arkheologicheskoi ekspeditsii 1958–1965 gg. St. Petersburg: Izd.
Gos. Ermitazha, pp. 99–135.
Stolyar A.D. 2009d
Otchet o rabotakh Severokavkazskoi ekspeditsii Go-
sudarstvennogo Ermitazha v 1964 g. In Meshoko –
drevneishaya krepost Predkavkazya. Otchety Severokavkazskoi
arkheologicheskoi ekspeditsii 1958–1965 gg. St. Petersburg: Izd.
Gos. Ermitazha, pp. 136–167.
Stolyar A.D. 2009e
Fenomen drevneishei kreposti Meshoko (konets V – nachalo
IV tys. do n.e. In Meshoko – drevneishaya krepost Predkavkazya.
Otchety Severokavkazskoi arkheologicheskoi ekspeditsii 1958–
1965 gg. St. Petersburg: Izd. Gos. Ermitazha, pp. 195–207.
Trifonov V.A. 1996
Popravki k absoliutnoi khronologii kultur epokhi eneolita –
bronzy Severnogo Kavkaza. In Mezhdu Aziei i Evropoi. Kavkaz
v IV–I tys. do n.e. Materialy konf., posvyashch. 100-letiyu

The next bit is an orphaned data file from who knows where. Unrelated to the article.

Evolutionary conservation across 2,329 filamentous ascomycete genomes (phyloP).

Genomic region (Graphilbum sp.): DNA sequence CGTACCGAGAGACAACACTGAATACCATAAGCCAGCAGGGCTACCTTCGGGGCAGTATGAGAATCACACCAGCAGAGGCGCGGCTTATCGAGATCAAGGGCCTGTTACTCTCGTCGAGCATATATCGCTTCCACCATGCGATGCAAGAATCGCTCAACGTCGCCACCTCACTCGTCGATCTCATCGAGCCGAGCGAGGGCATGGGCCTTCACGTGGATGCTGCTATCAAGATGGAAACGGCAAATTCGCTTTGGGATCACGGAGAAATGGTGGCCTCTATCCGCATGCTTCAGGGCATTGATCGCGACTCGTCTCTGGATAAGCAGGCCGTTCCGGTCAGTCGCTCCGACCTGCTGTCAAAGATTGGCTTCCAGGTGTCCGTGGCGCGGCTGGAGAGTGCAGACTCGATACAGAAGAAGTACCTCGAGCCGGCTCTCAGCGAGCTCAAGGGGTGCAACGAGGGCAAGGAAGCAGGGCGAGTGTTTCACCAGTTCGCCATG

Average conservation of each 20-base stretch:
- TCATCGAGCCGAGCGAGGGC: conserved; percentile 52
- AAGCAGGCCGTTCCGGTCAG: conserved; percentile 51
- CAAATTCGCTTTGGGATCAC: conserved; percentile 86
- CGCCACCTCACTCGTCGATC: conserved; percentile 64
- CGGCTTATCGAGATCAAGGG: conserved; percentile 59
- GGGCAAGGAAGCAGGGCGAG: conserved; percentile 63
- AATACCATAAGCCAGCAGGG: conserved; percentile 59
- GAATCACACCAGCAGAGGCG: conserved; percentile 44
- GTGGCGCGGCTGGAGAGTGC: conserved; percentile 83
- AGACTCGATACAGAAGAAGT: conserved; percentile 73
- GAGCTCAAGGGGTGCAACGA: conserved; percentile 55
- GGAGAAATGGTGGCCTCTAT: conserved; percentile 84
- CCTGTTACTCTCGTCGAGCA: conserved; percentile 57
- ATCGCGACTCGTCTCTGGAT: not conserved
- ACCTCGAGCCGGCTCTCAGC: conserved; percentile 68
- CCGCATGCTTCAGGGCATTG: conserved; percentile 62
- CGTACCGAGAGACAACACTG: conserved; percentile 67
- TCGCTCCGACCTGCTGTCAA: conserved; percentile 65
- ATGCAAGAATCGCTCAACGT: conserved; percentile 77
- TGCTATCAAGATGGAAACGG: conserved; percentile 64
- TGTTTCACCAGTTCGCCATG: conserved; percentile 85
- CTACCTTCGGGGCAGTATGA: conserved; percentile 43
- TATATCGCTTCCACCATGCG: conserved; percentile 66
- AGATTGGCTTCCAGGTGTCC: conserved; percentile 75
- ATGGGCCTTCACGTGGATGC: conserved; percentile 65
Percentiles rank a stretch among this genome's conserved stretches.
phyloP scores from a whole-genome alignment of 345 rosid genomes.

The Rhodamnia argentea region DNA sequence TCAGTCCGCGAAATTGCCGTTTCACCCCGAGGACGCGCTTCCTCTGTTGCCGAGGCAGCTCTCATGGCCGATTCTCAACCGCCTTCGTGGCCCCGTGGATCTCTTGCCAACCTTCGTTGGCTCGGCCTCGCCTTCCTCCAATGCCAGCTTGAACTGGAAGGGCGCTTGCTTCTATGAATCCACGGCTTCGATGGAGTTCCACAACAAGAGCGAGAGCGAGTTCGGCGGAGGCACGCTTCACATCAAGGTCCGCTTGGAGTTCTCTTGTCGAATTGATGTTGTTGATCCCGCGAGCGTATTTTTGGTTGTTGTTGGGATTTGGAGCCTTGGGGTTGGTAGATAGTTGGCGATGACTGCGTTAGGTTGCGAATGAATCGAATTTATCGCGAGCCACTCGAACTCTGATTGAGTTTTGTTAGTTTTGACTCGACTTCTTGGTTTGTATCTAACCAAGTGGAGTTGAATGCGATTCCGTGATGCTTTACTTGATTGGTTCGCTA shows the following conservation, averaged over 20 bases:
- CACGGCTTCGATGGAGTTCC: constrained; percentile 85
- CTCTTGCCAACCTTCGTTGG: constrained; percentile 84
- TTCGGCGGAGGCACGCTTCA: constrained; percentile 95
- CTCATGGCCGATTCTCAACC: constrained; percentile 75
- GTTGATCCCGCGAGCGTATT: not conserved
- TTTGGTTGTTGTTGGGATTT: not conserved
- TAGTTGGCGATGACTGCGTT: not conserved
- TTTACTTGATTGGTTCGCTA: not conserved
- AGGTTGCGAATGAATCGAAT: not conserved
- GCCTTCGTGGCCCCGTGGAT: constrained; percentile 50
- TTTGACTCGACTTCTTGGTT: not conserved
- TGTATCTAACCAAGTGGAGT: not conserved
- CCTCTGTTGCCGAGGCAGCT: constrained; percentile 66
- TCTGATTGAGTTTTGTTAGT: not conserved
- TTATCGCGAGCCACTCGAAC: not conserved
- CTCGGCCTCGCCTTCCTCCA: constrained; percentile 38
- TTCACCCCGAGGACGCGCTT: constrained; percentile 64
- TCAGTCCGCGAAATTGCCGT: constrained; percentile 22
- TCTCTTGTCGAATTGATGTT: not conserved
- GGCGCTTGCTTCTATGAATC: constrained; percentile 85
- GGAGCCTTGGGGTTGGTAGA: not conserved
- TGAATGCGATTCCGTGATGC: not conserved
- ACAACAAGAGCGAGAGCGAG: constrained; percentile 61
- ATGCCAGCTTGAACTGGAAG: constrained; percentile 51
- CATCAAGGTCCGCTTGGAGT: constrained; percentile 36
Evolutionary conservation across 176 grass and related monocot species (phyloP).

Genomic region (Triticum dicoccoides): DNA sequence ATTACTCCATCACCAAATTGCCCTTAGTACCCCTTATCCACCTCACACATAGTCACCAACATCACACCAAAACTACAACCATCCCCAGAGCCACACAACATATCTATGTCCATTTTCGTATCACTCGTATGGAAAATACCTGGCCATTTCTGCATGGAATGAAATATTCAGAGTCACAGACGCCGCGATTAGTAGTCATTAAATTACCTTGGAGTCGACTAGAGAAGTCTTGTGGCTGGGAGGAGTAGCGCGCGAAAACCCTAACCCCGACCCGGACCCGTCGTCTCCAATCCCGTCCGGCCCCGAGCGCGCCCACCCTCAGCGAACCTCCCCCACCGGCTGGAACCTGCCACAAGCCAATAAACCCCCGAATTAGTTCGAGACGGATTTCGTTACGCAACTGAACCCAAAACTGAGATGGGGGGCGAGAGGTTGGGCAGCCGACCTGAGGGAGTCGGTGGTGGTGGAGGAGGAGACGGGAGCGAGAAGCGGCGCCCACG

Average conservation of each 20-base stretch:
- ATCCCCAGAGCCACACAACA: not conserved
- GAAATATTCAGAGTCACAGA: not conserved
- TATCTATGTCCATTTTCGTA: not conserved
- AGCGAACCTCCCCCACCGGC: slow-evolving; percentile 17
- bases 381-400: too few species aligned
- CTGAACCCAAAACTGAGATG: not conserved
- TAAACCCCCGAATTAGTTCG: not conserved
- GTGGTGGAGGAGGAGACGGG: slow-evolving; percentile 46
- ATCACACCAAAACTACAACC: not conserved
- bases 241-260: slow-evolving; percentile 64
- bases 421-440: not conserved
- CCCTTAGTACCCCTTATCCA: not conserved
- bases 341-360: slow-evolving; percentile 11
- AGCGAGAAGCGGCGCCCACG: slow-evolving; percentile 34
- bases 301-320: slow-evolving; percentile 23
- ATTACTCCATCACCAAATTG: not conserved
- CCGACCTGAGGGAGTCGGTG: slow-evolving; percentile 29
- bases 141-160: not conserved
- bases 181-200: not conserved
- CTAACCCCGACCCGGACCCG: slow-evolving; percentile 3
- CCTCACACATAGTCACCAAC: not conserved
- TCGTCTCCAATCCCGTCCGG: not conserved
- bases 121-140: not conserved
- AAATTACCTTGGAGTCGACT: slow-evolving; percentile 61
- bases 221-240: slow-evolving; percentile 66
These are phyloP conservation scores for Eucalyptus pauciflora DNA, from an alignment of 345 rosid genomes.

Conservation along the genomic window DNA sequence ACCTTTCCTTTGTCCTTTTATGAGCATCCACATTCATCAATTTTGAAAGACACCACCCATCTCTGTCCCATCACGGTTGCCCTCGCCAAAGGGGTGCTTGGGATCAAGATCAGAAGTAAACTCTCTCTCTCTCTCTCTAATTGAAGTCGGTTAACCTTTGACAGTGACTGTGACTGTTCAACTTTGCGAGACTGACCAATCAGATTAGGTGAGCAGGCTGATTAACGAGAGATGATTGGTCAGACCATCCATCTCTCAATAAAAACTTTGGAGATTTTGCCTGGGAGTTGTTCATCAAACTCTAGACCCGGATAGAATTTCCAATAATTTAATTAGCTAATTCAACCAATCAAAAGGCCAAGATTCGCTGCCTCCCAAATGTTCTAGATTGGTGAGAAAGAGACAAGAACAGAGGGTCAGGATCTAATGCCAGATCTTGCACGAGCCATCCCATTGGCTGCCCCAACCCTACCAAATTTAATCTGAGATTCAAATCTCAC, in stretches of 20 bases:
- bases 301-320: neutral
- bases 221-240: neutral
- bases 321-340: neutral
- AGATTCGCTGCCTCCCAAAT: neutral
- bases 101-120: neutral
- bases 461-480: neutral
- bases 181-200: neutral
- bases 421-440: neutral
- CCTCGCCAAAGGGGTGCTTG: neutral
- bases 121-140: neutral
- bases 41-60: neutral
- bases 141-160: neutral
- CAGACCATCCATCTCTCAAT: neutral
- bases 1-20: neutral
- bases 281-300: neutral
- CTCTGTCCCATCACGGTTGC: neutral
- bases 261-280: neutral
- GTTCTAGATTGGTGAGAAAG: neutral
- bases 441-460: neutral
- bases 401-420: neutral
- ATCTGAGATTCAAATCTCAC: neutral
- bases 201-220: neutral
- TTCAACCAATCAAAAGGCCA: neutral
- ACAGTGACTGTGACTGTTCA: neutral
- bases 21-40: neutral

so dnya rozhdeniya Aleksandra Aleksandrovicha Iessena.
St. Petersburg: Izd. Gos. Ermitazha, pp. 43–49.
Trifonov V.A. 2001
Darkveti-meshokovskaya kultura. In Tretya Kubanskaya
arkheologicheskaya konferentsiya: Tezisy dokladov. Krasnodar,
Anapa: pp. 190–194.
Vasiliev I.B. 2003
Khvalynskaya eneoliticheskaya kultura Volgo-Uralskoi
stepi i lesostepi (nekotorye itogi issledovaniya). In Voprosy
arkheologii Povolzhya, iss. 3. Samara: Nauch.-tehn. tsentr,
pp. 61–99.
Videiko M.Y. 1994
Tripolye – “pastoral” contacts: Facts and character of the
interactions: 4800–3200 BC. Baltic-Pontic Studies, vol. 2: 5–28.
Zaitseva G.I., Burova N.D., Sementsov A.N. 2004
Pervye radiouglerodnye daty poseleniya Meshoko.
In Nevsky arkheologo-etnogra cheskiy sbornik: K 75-letiyu
kand. ist. nauk A.A. Formozova. St. Petersburg: Izd. SPb. Gos.
Univ., pp. 365–368.
Received August 14, 2016.
ResearchGate has not been able to resolve any citations for this publication.
Sovetskaya arkheologiya
  • K Voprosu O Yuzhnykh Svyazyakh Maikopskoi
  • Kultury
K voprosu o yuzhnykh svyazyakh maikopskoi kultury. Sovetskaya arkheologiya, No. 1: 39-56. Bobrinsky A.A. 1978
  • Kamennyi Vek I Eneolit Prikubanya
Kamennyi vek i eneolit Prikubanya. Moscow: Nauka. Formozov A.A. 1994
  • O Periodizatsii Eneoliticheskikh Poseleniy Prikubanya
O periodizatsii eneoliticheskikh poseleniy Prikubanya. Rossiyskaya arkheologiya, No. 4: 44-53. Govedarica B. 2005-2009